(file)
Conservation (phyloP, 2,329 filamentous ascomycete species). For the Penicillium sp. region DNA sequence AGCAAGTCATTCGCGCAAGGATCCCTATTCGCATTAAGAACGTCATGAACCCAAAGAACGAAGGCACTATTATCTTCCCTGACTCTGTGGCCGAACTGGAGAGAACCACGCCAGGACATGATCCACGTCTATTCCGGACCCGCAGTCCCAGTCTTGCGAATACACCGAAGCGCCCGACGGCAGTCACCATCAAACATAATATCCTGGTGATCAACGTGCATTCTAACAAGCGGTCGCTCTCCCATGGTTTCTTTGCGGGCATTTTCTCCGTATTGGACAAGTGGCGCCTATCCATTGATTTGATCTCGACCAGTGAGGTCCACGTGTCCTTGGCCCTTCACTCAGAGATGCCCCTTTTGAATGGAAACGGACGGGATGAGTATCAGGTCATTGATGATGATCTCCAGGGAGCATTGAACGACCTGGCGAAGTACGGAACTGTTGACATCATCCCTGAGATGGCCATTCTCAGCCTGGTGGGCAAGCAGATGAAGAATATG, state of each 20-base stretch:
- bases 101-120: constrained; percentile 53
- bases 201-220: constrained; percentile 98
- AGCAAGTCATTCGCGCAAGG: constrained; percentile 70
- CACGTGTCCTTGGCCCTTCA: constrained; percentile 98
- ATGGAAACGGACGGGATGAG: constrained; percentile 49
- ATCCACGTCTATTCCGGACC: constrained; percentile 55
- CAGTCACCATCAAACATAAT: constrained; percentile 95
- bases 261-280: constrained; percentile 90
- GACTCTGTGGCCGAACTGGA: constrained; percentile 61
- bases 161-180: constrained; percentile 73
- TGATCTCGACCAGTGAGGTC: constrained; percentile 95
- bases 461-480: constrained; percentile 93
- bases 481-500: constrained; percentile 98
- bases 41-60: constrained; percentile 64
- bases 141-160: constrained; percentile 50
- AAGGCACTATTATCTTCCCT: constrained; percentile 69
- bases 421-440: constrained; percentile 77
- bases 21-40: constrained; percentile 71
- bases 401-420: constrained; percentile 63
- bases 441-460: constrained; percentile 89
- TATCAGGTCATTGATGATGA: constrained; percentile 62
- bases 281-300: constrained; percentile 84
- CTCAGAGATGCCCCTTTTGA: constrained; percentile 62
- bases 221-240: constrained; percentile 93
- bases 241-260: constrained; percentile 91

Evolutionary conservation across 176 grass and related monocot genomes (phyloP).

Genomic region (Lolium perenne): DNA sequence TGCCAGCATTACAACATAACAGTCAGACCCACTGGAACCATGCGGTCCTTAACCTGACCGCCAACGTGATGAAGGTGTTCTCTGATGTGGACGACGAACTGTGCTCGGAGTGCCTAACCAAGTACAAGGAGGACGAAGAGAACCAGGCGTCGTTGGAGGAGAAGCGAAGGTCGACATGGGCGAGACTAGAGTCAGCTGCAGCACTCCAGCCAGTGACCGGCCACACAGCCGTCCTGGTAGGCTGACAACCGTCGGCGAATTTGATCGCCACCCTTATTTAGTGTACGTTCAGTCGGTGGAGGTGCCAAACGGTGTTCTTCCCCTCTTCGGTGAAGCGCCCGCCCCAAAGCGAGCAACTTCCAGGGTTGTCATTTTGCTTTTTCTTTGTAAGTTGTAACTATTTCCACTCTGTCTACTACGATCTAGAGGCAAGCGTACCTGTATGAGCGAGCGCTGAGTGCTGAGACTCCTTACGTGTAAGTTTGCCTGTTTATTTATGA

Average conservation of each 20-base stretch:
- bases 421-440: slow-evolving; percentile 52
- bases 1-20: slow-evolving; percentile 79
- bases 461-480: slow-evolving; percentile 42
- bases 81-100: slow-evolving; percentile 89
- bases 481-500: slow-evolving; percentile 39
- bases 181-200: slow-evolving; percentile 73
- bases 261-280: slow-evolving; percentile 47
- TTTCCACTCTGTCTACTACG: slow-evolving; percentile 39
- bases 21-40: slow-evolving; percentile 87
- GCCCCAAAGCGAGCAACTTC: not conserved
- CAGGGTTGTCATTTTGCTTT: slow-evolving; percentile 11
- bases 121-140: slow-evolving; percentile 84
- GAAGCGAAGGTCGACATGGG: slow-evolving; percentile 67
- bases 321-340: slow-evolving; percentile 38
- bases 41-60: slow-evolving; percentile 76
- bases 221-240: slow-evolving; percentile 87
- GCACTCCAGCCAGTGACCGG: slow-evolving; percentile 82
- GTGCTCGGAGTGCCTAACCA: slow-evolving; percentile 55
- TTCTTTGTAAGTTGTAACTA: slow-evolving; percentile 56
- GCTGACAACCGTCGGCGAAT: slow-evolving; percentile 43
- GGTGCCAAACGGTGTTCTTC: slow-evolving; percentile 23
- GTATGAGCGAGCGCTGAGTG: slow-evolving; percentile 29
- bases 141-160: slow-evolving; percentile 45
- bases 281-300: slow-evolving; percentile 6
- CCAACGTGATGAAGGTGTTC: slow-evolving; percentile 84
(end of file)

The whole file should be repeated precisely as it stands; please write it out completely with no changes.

Conservation (phyloP, 2,329 filamentous ascomycete species). For the Penicillium sp. region DNA sequence AGCAAGTCATTCGCGCAAGGATCCCTATTCGCATTAAGAACGTCATGAACCCAAAGAACGAAGGCACTATTATCTTCCCTGACTCTGTGGCCGAACTGGAGAGAACCACGCCAGGACATGATCCACGTCTATTCCGGACCCGCAGTCCCAGTCTTGCGAATACACCGAAGCGCCCGACGGCAGTCACCATCAAACATAATATCCTGGTGATCAACGTGCATTCTAACAAGCGGTCGCTCTCCCATGGTTTCTTTGCGGGCATTTTCTCCGTATTGGACAAGTGGCGCCTATCCATTGATTTGATCTCGACCAGTGAGGTCCACGTGTCCTTGGCCCTTCACTCAGAGATGCCCCTTTTGAATGGAAACGGACGGGATGAGTATCAGGTCATTGATGATGATCTCCAGGGAGCATTGAACGACCTGGCGAAGTACGGAACTGTTGACATCATCCCTGAGATGGCCATTCTCAGCCTGGTGGGCAAGCAGATGAAGAATATG, state of each 20-base stretch:
- bases 101-120: constrained; percentile 53
- bases 201-220: constrained; percentile 98
- AGCAAGTCATTCGCGCAAGG: constrained; percentile 70
- CACGTGTCCTTGGCCCTTCA: constrained; percentile 98
- ATGGAAACGGACGGGATGAG: constrained; percentile 49
- ATCCACGTCTATTCCGGACC: constrained; percentile 55
- CAGTCACCATCAAACATAAT: constrained; percentile 95
- bases 261-280: constrained; percentile 90
- GACTCTGTGGCCGAACTGGA: constrained; percentile 61
- bases 161-180: constrained; percentile 73
- TGATCTCGACCAGTGAGGTC: constrained; percentile 95
- bases 461-480: constrained; percentile 93
- bases 481-500: constrained; percentile 98
- bases 41-60: constrained; percentile 64
- bases 141-160: constrained; percentile 50
- AAGGCACTATTATCTTCCCT: constrained; percentile 69
- bases 421-440: constrained; percentile 77
- bases 21-40: constrained; percentile 71
- bases 401-420: constrained; percentile 63
- bases 441-460: constrained; percentile 89
- TATCAGGTCATTGATGATGA: constrained; percentile 62
- bases 281-300: constrained; percentile 84
- CTCAGAGATGCCCCTTTTGA: constrained; percentile 62
- bases 221-240: constrained; percentile 93
- bases 241-260: constrained; percentile 91

Evolutionary conservation across 176 grass and related monocot genomes (phyloP).

Genomic region (Lolium perenne): DNA sequence TGCCAGCATTACAACATAACAGTCAGACCCACTGGAACCATGCGGTCCTTAACCTGACCGCCAACGTGATGAAGGTGTTCTCTGATGTGGACGACGAACTGTGCTCGGAGTGCCTAACCAAGTACAAGGAGGACGAAGAGAACCAGGCGTCGTTGGAGGAGAAGCGAAGGTCGACATGGGCGAGACTAGAGTCAGCTGCAGCACTCCAGCCAGTGACCGGCCACACAGCCGTCCTGGTAGGCTGACAACCGTCGGCGAATTTGATCGCCACCCTTATTTAGTGTACGTTCAGTCGGTGGAGGTGCCAAACGGTGTTCTTCCCCTCTTCGGTGAAGCGCCCGCCCCAAAGCGAGCAACTTCCAGGGTTGTCATTTTGCTTTTTCTTTGTAAGTTGTAACTATTTCCACTCTGTCTACTACGATCTAGAGGCAAGCGTACCTGTATGAGCGAGCGCTGAGTGCTGAGACTCCTTACGTGTAAGTTTGCCTGTTTATTTATGA

Average conservation of each 20-base stretch:
- bases 421-440: slow-evolving; percentile 52
- bases 1-20: slow-evolving; percentile 79
- bases 461-480: slow-evolving; percentile 42
- bases 81-100: slow-evolving; percentile 89
- bases 481-500: slow-evolving; percentile 39
- bases 181-200: slow-evolving; percentile 73
- bases 261-280: slow-evolving; percentile 47
- TTTCCACTCTGTCTACTACG: slow-evolving; percentile 39
- bases 21-40: slow-evolving; percentile 87
- GCCCCAAAGCGAGCAACTTC: not conserved
- CAGGGTTGTCATTTTGCTTT: slow-evolving; percentile 11
- bases 121-140: slow-evolving; percentile 84
- GAAGCGAAGGTCGACATGGG: slow-evolving; percentile 67
- bases 321-340: slow-evolving; percentile 38
- bases 41-60: slow-evolving; percentile 76
- bases 221-240: slow-evolving; percentile 87
- GCACTCCAGCCAGTGACCGG: slow-evolving; percentile 82
- GTGCTCGGAGTGCCTAACCA: slow-evolving; percentile 55
- TTCTTTGTAAGTTGTAACTA: slow-evolving; percentile 56
- GCTGACAACCGTCGGCGAAT: slow-evolving; percentile 43
- GGTGCCAAACGGTGTTCTTC: slow-evolving; percentile 23
- GTATGAGCGAGCGCTGAGTG: slow-evolving; percentile 29
- bases 141-160: slow-evolving; percentile 45
- bases 281-300: slow-evolving; percentile 6
- CCAACGTGATGAAGGTGTTC: slow-evolving; percentile 84